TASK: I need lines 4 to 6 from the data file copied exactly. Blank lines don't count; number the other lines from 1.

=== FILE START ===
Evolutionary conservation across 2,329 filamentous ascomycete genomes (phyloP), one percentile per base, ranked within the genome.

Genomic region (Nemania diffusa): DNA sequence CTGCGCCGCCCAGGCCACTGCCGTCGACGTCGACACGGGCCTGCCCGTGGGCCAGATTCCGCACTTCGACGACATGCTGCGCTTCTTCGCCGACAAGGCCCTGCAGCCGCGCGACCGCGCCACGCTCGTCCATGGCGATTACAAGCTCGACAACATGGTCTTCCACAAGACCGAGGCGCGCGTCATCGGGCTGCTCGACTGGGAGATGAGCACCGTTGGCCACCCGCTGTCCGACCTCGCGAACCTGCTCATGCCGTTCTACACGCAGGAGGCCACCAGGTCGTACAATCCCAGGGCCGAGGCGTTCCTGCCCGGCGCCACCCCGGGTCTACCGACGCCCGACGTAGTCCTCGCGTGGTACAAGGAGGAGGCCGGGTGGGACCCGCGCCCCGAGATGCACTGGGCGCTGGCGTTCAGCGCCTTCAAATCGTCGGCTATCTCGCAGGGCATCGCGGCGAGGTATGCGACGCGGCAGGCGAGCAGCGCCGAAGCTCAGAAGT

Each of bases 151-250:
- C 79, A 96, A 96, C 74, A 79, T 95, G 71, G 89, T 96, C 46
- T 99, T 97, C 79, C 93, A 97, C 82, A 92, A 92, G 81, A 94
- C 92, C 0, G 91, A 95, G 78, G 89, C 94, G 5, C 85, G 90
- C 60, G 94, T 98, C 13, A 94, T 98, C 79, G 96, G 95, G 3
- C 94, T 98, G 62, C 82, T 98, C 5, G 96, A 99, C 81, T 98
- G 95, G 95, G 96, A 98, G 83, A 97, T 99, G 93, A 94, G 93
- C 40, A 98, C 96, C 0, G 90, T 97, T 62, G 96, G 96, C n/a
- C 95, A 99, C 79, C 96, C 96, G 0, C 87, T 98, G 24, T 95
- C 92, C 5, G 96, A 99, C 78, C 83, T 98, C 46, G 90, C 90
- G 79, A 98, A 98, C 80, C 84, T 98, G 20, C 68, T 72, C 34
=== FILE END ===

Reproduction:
- C 79, A 96, A 96, C 74, A 79, T 95, G 71, G 89, T 96, C 46
- T 99, T 97, C 79, C 93, A 97, C 82, A 92, A 92, G 81, A 94
- C 92, C 0, G 91, A 95, G 78, G 89, C 94, G 5, C 85, G 90